The condition says that the expectation of error of $h$ on any sample is at least $\epsilon$, so it would correctly classify a sample with probability at most $1-\epsilon$. Hence, to correctly classify $m$ training samples with $\vert H\vert$ hypotheses, the total probability is given as

\[P \leq |H|(1-\epsilon)^m \leq |H|\exp(-m\epsilon)\]

On setting the RHS of the inequality to $\delta$, we obtain the generalization bound of the finite, consistent hypothesis class as

\[R(h_S) \leq \frac{1}{m}\left( \log |H| + \log \frac{1}{\delta} \right)\]

As expected, the generalization error decreases with a larger training set. However, to arrive at a consistent algorithm, we may have to increase the size of the hypothesis class, which results in an increase in generalization error.

Inconsistent hypothesis

In practical scenarios, it is very restrictive to always require a consistent hypothesis class to bound the generalization error. In this section, we look at a more general case where empirical error is non-zero. For this derivation, we use the Hoeffding’s inequality which provides an upper bound on the probability that the mean of independent variables in an interval $[0,1]$ deviates from its expected value by more than a certain amount.

\[P(\bar{X} - \mathbb{E}\bar{X} \geq t) \leq \exp(-2nt^2)\]

If we take the errors as the random variable, their mean is the empirical error and the expectation is the generalization error. We can then get an upper bound for the generalization error of a single hypothesis $h$ as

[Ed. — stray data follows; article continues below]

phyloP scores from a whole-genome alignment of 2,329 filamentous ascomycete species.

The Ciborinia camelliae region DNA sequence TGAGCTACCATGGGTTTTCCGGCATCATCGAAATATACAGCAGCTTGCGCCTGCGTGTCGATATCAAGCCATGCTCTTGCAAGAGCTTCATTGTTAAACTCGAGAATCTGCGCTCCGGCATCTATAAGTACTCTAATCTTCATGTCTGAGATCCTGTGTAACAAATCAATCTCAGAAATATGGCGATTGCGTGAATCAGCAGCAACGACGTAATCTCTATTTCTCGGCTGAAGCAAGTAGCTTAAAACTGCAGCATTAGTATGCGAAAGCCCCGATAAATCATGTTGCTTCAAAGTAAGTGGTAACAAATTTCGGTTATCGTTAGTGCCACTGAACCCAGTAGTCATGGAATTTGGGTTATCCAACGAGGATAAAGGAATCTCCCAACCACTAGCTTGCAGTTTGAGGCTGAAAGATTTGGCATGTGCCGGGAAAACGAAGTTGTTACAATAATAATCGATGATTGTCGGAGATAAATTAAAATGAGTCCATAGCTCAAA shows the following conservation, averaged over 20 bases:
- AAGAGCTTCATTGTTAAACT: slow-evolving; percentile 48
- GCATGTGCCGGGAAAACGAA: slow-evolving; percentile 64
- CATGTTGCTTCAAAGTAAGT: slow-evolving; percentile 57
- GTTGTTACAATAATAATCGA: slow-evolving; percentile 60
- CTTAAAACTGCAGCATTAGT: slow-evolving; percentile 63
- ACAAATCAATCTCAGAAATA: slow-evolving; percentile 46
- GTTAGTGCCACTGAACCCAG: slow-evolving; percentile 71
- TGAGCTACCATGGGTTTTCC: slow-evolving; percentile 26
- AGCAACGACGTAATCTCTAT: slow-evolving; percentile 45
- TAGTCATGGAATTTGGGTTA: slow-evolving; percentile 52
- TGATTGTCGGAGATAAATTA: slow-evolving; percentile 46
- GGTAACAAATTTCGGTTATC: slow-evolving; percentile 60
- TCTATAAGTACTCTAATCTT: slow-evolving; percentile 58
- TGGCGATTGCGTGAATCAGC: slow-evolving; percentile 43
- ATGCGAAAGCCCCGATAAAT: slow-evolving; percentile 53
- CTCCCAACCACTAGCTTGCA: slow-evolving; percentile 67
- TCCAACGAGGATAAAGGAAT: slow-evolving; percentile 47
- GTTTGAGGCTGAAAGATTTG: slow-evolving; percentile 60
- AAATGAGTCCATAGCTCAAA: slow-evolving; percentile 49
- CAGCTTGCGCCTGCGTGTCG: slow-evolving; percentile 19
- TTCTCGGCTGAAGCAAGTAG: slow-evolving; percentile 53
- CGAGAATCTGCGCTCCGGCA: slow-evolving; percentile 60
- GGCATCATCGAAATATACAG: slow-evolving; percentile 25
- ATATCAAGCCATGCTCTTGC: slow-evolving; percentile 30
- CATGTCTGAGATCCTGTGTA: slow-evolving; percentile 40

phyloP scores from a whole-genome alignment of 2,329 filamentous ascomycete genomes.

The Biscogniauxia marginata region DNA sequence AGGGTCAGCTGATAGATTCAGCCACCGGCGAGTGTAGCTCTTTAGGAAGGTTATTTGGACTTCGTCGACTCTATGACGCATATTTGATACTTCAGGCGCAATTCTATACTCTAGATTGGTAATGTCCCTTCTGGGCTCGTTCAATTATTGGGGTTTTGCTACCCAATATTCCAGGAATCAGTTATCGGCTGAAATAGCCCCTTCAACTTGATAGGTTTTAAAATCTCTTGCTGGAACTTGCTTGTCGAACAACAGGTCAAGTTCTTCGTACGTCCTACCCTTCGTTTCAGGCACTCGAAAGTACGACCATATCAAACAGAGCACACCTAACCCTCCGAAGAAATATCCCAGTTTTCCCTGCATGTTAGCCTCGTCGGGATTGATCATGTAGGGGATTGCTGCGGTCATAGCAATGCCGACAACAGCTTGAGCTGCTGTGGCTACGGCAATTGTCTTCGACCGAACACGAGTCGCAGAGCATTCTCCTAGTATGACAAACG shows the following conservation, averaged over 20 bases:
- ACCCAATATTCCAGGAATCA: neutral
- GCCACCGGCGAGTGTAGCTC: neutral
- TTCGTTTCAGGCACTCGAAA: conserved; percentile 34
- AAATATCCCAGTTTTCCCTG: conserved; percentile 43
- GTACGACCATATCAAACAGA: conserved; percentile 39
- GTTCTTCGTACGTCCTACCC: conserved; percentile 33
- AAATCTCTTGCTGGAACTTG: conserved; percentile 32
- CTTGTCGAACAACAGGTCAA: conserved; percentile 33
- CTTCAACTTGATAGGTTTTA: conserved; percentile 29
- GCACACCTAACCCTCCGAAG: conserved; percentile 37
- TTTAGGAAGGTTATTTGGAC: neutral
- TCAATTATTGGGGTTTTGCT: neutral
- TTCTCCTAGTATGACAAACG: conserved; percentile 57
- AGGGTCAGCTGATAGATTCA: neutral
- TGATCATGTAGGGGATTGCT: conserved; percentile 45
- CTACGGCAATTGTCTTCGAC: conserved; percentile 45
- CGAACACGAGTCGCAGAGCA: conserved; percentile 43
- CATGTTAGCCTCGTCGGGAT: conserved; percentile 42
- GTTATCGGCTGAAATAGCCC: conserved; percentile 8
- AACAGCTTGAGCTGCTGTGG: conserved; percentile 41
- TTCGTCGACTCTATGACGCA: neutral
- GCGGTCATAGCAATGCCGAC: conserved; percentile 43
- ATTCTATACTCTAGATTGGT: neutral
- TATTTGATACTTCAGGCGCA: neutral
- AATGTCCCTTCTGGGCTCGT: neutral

\[R(h) \leq \hat{R}(h) + \sqrt{\frac{\log \frac{2}{\delta}}{2m}}\]

However, this is still not the general case since the hypothesis $h$ returned by the learning algorithm is not fixed. Similar to the consistent case, we will try to obtain an upper bound on the generalization error for an inconsistent (but finite) hypothesis, i.e., we need to compute the probability that there exists some hypothesis $h \in H$ such that the generalization error of $h$ differs from its empirical error by a value greater than $\epsilon$. Again, using the union bound, we get

\[P \leq \sum_{h \in H}Pr[|\hat{R}(h)-R(h)|>\epsilon]\]

Using the Hoeffdieng’s inequality, this becomes

\[P \leq 2|H|\exp(-2m\epsilon^2)\]

Now equating the RHS with $\delta$, we can arrive at the result

\[R(h) \leq \hat{R}(h) + \sqrt{\frac{\log |H| + \log \frac{2}{\delta}}{2m}}\]

Here it is interesting to note that for a fixed $\vert H\vert$, to attain the same guarantee as in the consistent case, a quadratically larger labeled sample is required. Let us now analyze the role of the size of hypothesis class. If we have a smaller $H$, the second term is reduced but the empirical error may increase, and vice versa. However, for the same empirical error, it is always better to go with the smaller hypothesis class, i.e., the famous Occam’s Razor principle.

In this article, we looked at some generalization bounds in case of a finite hypothesis, using the PAC learning framework. In the next part, I will discuss some measures for infinite hypotheses, namely the Rademacher complexity, growth function, and the VC dimension.

This blog post is loosely based on notes made from Chapter 2 “The PAC Learning Framework” of Foundations of Machine Learning.